Journal of the European Optical Society-Rapid Publications
Jun. 03, 2022
  • Vol. 18 Issue 1 2022001 (2022)
  • Kim Daewook, Ke Xiaolong, Pullen Weslin, Wang Tianyi, Choi Heejoo, Negi Vipender Singh, Huang Lei, and Idir Mourad

    High precision astronomical optics are manufactured through deterministic computer controlled optical surfacing processes, such as subaperture small tool polishing, magnetorheological finishing, bonnet tool polishing, and ion beam figuring. Due to the small tool size and the corresponding tool influence function, large optics fabrication is a highly time-consuming process. The framework of multiplexed figuring runs for the simultaneous use of two or more tools is presented. This multiplexing process increases the manufacturing efficiency and reduces the overall cost using parallelized subaperture tools.High precision astronomical optics are manufactured through deterministic computer controlled optical surfacing processes, such as subaperture small tool polishing, magnetorheological finishing, bonnet tool polishing, and ion beam figuring. Due to the small tool size and the corresponding tool influence function, large optics fabrication is a highly time-consuming process. The framework of multiplexed figuring runs for the simultaneous use of two or more tools is presented. This multiplexing process increases the manufacturing efficiency and reduces the overall cost using parallelized subaperture tools.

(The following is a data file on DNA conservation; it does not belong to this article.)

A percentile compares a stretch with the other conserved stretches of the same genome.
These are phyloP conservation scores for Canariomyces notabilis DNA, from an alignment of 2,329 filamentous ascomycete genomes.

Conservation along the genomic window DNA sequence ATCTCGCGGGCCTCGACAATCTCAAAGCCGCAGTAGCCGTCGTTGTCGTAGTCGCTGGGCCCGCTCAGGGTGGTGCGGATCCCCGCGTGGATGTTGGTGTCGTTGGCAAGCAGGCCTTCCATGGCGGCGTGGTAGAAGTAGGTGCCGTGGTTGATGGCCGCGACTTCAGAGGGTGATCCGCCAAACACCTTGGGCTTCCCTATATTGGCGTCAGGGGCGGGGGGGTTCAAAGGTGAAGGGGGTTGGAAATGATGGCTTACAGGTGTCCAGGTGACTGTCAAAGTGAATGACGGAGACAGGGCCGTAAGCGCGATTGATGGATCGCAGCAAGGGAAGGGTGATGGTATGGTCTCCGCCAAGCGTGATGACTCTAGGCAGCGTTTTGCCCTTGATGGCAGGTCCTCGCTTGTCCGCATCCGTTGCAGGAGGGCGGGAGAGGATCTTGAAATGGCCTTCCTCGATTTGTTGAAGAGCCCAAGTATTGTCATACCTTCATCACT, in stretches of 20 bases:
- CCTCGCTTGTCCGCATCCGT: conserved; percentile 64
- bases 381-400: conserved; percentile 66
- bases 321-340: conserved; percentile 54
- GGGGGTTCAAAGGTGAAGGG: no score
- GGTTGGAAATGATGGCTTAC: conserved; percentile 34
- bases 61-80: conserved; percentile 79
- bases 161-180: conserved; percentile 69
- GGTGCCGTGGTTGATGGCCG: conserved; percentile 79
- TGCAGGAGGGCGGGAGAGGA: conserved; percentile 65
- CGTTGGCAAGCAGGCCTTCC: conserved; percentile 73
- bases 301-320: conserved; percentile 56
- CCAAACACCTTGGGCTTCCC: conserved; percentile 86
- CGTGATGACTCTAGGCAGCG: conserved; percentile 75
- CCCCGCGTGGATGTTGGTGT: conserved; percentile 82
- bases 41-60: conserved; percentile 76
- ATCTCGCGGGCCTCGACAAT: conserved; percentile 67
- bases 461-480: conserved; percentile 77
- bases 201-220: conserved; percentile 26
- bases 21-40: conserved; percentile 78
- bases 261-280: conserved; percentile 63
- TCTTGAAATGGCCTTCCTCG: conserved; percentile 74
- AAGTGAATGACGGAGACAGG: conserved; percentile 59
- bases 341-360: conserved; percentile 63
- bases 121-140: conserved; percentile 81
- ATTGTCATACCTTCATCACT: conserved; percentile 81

Journal of the European Optical Society-Rapid Publications
    Jun. 03, 2022
  • Vol. 18 Issue 1 2022002 (2022)
  • Müller Heike, Waak Thomas, Birnbaum Uwe, Böhm Georg, and Arnold Thomas